Caregiving and the Holidays

family gathered around older man about to make a wish over a birthday cake

As a family caregiver, whether you are a spouse, partner, adult child, or friend, you know the journey is not an over-and-done scenario—it’s a marathon. The key to a successful marathon is planning, preparing, and pacing. This applies especially to special occasions, which typically take more thought and energy.

Care partners, this is your opportunity to prioritize your health and needs, as well as those of the person in your care. This isn’t always comfortable, but it’s key to making the holidays (as well as the day-to-day) less stressful and more joyful.

Let’s explore some tips for making the holidays merry, bright, healthy, and relatively stressless for everyone. Putting these tips into practice will help you recognize and change stress-induced habits and integrate some self-care behaviors into your caregiving routine:

  • Focus on what’s most important to you. While keeping traditions and hosting large gatherings are lovely in concept, what’s most important to you? Time together is the objective. What modifications can you make to still have a celebratory time with family and friends without the added stress? What gives you and the person in your care the most meaning? How can you simplify your plans and enjoy what truly matters?
  • Adjust expectations accordingly and ask for help. Be realistic and honest with yourself. If you’ve always hosted the main meal and prepared everything, is this realistic in the context of caregiving responsibilities? Would a potluck work better, with family and friends helping with the menu, set up, and cleaning? Consider a meal at a restaurant or another location an option. Would a smaller gathering with treats and coffee work just as well as a full meal? How about a holiday movie night instead? Look at it as creating new traditions and equally wonderful ways to be together.
  • Make time for laughter. Humor can be a great stress reliever, as well as a great way to bond and make lasting memories. Find opportunities to laugh often during the holidays. Does your family have a favorite holiday movie comedy you can enjoy together? Read the Mayo Clinic’s “Stress relief from laughter? It’s no joke!” Do you enjoy playing games? Try a holiday-themed game of charades! Sing-alongs are good for all ages, too.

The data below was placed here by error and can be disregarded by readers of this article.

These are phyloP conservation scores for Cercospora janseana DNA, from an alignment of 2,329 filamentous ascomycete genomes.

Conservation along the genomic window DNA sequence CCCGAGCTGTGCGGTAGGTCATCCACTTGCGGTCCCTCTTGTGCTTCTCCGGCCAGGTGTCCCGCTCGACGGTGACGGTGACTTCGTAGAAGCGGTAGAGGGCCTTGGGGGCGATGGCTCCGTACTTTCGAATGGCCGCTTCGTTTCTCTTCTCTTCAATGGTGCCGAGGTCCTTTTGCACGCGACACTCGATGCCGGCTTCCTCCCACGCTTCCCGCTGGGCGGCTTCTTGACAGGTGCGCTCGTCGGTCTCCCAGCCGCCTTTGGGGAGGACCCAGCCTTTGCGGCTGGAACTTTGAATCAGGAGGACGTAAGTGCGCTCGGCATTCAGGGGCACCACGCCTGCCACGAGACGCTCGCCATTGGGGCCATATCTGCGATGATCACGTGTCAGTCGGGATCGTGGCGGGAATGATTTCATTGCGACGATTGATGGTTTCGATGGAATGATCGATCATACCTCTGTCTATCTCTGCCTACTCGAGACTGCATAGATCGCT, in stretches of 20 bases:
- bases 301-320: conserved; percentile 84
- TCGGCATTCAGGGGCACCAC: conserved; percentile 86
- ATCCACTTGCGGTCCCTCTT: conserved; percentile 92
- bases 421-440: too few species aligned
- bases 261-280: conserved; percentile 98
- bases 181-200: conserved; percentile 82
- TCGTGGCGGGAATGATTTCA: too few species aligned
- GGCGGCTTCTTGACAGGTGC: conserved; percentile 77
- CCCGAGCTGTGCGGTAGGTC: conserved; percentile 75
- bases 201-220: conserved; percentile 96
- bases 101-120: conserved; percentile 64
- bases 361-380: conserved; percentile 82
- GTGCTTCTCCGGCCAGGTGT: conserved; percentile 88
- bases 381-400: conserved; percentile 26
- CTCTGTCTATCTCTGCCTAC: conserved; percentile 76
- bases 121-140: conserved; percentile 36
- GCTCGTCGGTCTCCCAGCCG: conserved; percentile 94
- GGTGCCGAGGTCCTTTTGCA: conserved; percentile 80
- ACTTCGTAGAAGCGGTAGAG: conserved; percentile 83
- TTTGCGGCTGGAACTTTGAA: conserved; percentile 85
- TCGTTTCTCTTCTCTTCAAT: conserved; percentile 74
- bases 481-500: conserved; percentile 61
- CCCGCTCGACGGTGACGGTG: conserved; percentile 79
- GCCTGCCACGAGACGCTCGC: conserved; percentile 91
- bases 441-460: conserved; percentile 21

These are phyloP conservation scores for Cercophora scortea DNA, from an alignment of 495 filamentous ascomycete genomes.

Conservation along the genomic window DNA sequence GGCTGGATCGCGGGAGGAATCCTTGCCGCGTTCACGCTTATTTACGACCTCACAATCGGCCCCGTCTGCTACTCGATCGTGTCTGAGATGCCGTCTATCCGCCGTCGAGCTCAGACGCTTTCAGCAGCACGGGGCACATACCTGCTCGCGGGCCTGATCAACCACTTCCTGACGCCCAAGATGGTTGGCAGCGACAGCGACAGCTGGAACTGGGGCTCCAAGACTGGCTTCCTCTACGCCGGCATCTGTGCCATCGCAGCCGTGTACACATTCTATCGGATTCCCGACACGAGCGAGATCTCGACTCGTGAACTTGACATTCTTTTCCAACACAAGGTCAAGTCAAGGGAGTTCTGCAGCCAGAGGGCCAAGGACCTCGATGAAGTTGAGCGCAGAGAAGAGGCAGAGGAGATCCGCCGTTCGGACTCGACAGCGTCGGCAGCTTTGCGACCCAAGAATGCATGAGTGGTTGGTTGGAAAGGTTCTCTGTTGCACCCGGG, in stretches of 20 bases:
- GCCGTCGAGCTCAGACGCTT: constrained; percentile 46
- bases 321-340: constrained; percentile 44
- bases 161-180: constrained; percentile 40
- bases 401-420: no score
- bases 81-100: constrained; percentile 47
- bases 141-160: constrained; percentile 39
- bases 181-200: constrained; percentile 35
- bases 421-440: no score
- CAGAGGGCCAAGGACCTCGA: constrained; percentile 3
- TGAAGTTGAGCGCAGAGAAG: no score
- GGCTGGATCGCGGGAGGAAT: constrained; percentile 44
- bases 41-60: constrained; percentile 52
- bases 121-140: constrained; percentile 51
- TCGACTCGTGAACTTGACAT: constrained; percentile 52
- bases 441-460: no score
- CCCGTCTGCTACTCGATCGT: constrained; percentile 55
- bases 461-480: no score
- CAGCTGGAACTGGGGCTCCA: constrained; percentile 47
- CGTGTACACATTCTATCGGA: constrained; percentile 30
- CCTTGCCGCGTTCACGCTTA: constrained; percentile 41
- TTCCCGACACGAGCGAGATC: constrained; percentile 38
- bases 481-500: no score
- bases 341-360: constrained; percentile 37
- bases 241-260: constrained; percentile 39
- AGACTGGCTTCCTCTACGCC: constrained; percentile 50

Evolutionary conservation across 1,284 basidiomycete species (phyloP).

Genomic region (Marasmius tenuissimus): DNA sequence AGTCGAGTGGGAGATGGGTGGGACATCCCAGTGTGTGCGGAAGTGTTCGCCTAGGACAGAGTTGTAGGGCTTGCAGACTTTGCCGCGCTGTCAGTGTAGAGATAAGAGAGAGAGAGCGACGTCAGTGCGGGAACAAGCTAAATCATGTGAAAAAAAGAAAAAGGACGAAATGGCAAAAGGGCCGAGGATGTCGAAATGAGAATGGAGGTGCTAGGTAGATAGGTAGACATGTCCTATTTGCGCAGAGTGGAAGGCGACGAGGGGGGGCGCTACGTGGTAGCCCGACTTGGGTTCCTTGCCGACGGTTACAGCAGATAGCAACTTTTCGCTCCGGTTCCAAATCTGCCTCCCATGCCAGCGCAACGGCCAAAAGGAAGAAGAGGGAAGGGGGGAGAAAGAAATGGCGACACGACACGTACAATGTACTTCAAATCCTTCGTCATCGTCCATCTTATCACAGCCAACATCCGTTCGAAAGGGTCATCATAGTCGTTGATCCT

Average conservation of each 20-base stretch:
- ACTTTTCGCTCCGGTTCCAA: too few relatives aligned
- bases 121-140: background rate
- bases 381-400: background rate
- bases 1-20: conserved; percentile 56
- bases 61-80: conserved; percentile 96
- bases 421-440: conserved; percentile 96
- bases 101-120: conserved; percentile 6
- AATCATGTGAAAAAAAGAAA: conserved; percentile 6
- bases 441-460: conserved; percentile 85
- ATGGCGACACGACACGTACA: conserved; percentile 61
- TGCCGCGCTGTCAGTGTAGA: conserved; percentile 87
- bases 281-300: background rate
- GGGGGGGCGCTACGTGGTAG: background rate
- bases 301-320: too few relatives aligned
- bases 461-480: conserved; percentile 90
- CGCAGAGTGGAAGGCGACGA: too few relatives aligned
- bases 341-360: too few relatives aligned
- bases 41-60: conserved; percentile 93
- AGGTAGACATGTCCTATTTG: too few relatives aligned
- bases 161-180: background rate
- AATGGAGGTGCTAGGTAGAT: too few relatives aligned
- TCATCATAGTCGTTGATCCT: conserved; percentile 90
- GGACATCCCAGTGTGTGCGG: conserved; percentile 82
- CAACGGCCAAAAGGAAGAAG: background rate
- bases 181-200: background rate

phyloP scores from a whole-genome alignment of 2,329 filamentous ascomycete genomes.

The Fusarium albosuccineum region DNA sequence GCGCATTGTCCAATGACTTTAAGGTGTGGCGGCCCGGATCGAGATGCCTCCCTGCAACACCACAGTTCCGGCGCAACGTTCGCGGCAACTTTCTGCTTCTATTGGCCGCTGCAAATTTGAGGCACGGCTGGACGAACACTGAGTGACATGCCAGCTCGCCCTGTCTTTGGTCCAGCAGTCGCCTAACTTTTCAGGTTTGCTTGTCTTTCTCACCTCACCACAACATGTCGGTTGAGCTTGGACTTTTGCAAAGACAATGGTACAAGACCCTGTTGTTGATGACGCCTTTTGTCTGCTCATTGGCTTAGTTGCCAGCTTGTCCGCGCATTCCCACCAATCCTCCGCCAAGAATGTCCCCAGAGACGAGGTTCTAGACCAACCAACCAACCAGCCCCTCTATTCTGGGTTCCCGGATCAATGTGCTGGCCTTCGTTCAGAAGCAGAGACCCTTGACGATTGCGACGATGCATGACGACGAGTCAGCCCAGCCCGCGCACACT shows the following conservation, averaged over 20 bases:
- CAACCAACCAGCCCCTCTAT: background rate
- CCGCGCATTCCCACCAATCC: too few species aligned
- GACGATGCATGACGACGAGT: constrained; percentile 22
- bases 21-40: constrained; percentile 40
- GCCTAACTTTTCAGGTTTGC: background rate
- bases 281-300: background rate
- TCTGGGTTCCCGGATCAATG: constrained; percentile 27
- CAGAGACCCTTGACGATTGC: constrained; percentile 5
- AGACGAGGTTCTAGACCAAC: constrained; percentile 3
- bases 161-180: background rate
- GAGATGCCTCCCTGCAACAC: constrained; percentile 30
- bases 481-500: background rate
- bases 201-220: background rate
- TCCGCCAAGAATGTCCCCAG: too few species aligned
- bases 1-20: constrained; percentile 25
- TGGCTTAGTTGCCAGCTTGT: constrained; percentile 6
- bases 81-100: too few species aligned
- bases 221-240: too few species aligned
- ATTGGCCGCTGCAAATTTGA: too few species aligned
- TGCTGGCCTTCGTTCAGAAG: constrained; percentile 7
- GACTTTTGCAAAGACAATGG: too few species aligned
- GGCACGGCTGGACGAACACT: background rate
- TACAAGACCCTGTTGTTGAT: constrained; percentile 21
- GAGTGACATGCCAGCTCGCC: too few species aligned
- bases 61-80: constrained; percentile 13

• Use the buddy system. Plan ahead to have family and friends take turns being the buddy for the person in your care. This is a great way to encourage one-on-one time as well as minimize any holiday stress the person in your care may experience. It also provides a break for the primary caregiver. This break is a beautiful gift to both the caregiver and the “buddy.” If the person in your care has paid caregivers in their own home or resides in a senior living community, think about what they can manage and sustain. It may be more realistic for your loved one to attend a portion of the gathering and then return to their familiar routine.
  • We can typically always find something to be thankful for. What is that for you? There is always something to be thankful for: a baby’s giggles, a beautiful sunrise, a fresh pot of coffee brewing. Sometimes gratitude takes practice, but it is a proven stressbuster and can positively affect your health. It changes your perspective and helps you see that there is always some good in life, even in tough times. To help you focus on the positive moments, jot down three things you’re grateful for, do a quick gratitude exercise, or tell someone why you’re grateful for them.

“Caregiving is stressful, difficult, and rewarding work,” reflects my colleague Lisa Mayfield, founder of Aging Wisdom. “With some thoughtful planning, you can take a lot of stress out of the holidays as well as invest in your own health. Remember—your health is as important as that of the person you are caring for. If you’re not healthy, you can’t be your best for your loved one.”

Nicole KaneContributor Nicole Amico Kane, MSW, LICSW, CMC, is the Director of Care Management for Aging Wisdom, an Aging Life Care® practice serving King and south Snohomish Counties.

This article appeared in the December 2023 issue of AgeWise King County.